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Support California Assembly Bill 1788


Update: May 6, 2019


AB 1788 has passed the Assembly but it still needs your help to pass the Senate and become law.


AB 1788 successfully passed the State Assembly with a vote of 50-16 on May 6, 2019! This bill, authored by Assemblymember Richard Bloom, is now in the State Senate where it will face several crucial votes. Please contact your Senator to urge them to vote YES on AB 1788.

Click here to find your Senator.

Once you've found your Senator, click on their name to navigate to their home page. Their phone number and contact information will be located on their page.

When you contact your Senator, ask them to Vote Yes on AB 1788! and politely express that you care about California's wildlife and that you want to see them protected from exposure to anticoagulant rodenticides.

For more details about AB 1788 and the harm rodenticides cause read the original action alert below.




Revisit the original Action Alert:


Studies conducted by California Department of Fish and Wildlife, the National Park Service, the University of California and other scientists have found that approximately 80-90% of predators -- including mountain lions -- have been exposed to highly toxic second-generation anticoagulant rodenticides (SGAR) that are used to control rodent populations. These harsh chemicals are working their way up the food chain and killing hundreds of wild animals that would control the rodent population naturally.


Anticoagulant rodenticide exposure interferes with blood clotting, resulting in uncontrollable bleeding and death -- even from a single feeding. Exposure can ripple through the food chain, spreading from smaller animals to larger predators, like mountain lions, that feed upon them. On February 10, 2019, researchers with the National Park Service recaptured mountain lion P-53 and treated her for mange -- a parasitic disease associated with anticoagulant rodenticides. While P-53 was able to recover, P-3 and P-4 died from uncontrolled bleeding caused by ingesting the toxins.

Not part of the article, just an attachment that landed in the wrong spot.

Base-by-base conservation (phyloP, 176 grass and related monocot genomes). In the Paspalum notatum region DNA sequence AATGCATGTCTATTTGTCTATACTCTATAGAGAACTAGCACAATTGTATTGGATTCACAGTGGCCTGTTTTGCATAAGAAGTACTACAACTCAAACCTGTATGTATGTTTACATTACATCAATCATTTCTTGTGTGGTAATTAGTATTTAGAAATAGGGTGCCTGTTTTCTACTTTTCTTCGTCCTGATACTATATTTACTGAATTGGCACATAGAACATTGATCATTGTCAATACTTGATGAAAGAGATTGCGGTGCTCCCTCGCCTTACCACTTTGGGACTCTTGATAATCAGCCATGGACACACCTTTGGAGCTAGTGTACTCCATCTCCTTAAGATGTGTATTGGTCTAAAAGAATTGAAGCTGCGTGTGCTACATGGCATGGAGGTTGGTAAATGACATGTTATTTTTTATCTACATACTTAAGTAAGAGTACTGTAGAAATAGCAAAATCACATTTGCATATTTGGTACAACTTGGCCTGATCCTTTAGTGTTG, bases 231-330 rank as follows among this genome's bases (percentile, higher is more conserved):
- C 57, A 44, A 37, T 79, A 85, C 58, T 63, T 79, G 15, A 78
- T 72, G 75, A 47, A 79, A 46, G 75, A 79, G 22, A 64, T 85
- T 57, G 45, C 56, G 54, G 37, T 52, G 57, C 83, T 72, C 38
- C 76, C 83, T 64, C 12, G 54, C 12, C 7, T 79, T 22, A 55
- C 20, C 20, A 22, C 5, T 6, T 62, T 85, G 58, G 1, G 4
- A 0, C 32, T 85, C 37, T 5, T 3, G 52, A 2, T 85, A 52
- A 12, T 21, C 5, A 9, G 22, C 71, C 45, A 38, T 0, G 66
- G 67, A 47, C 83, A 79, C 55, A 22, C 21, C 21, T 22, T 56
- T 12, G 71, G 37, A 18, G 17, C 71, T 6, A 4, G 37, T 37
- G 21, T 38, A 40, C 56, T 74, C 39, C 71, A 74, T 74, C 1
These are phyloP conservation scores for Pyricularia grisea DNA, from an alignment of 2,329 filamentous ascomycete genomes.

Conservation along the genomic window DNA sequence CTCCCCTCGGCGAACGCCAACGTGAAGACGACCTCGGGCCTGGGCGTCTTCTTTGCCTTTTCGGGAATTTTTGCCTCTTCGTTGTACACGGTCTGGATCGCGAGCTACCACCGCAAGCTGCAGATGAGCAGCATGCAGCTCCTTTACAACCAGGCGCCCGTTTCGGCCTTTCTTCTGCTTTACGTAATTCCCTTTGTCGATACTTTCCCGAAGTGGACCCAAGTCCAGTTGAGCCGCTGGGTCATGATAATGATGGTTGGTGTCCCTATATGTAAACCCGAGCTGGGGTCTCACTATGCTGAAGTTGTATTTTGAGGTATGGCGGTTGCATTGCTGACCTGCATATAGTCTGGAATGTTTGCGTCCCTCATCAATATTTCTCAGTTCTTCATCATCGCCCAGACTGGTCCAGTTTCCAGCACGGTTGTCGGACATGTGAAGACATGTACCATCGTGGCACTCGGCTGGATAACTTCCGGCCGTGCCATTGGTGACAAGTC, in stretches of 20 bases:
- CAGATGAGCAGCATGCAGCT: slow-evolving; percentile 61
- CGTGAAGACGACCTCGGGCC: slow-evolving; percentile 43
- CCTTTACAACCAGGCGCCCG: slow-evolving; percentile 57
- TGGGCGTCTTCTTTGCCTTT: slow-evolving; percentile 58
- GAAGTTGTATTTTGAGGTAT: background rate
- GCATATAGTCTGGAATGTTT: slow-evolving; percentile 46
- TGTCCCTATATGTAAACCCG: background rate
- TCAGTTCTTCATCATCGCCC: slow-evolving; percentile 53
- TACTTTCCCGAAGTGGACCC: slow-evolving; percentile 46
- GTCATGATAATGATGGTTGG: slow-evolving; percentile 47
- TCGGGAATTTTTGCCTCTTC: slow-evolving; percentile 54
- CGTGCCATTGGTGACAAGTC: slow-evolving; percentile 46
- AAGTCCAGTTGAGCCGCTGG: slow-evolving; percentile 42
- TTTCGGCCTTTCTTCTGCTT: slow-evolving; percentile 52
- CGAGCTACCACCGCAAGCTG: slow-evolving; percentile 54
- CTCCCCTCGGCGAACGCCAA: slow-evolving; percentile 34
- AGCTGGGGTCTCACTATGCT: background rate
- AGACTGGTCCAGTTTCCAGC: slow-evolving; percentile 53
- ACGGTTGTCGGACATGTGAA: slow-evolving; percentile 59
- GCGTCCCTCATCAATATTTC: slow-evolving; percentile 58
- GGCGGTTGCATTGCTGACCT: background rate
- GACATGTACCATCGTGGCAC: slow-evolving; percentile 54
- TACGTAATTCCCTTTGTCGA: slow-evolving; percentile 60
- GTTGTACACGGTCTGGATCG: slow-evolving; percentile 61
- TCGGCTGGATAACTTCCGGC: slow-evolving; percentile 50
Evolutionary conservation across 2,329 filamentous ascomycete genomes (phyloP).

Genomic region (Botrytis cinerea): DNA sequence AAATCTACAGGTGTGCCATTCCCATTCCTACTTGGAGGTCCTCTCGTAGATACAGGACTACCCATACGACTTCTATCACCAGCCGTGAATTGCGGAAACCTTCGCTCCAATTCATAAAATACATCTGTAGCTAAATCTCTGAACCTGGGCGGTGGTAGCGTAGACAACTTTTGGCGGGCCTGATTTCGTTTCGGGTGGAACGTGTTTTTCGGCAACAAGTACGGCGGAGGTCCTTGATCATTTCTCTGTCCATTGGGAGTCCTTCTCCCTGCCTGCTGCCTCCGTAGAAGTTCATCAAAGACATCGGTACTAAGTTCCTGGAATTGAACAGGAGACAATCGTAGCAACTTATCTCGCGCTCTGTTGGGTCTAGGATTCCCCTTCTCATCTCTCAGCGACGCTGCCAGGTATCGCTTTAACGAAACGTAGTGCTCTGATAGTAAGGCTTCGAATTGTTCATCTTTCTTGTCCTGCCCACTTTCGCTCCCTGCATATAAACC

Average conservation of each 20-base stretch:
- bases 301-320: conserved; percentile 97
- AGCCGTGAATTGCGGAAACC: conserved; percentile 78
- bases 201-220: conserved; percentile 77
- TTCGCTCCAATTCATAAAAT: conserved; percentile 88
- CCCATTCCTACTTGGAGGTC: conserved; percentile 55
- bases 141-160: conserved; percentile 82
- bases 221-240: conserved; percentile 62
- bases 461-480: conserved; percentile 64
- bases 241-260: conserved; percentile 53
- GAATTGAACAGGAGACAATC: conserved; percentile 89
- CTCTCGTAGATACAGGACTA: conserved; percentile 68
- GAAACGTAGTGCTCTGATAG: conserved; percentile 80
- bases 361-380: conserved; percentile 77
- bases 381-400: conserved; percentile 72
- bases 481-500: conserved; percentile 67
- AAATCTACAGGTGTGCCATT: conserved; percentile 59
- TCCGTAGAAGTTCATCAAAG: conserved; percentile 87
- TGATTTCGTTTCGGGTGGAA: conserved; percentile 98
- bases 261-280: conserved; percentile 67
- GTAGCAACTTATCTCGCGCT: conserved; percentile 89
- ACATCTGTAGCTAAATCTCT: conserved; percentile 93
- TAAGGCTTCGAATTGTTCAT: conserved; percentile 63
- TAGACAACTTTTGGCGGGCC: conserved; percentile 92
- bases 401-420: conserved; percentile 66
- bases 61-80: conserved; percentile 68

On March 21, 2019, P-47, a mountain lion being tracked by the National Park Service in the Santa Monica Mountains, was found dead. Liver tests determined that the 3-year-old lion had been exposed to six different anticoagulant compounds which ultimately resulted in his untimely death.

If passed, Assembly Bill (AB) 1788, the California Ecosystems Protection Act, would ban SGAR's throughout the state of California, with the exception of agricultural use or by special permit, ultimately protecting mountain lions and other wildlife. Thanks to the support of thousands of Californians over the past month, AB 1788 has passed in three Committees and is headed on to a floor vote by the entire California Assembly. And this next crucial step could happen as early as this week!

If AB 1788 is going to succeed, we need to TAKE ACTION today! Make your voice heard by calling your representative this Monday or Tuesday and tell them to vote YES on AB 1788.

Click here to find your representative!


Once you've found your Assemblymember, click on their name to navigate to their website. Their phone number is usually located near the bottom of the page.

When you call your representative, politely express that you care about California's wildlife and that you want to see them protected from exposure to anticoagulant rodenticides. Urge them to vote YES on AB 1788.

Thank you so very much for taking the time to help protect California's wildlife!


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About the Mountain Lion Foundation

The Mountain Lion Foundation, founded in 1986, is a national nonprofit organization protecting mountain lions and their habitat.

We believe that mountain lions are in peril.

Our nation is on the verge of destroying this apex species upon which whole ecosystems depend. Hunting mountain lions is morally unjustified, and killing lions to prevent conflicts is ineffective and dangerous.

There is a critical need to know more about the biology, behavior, and ecology of mountain lions, and governments should base decisions upon truthful science, valid data, and the highest common good. Conserving critical lion habitat is essential.


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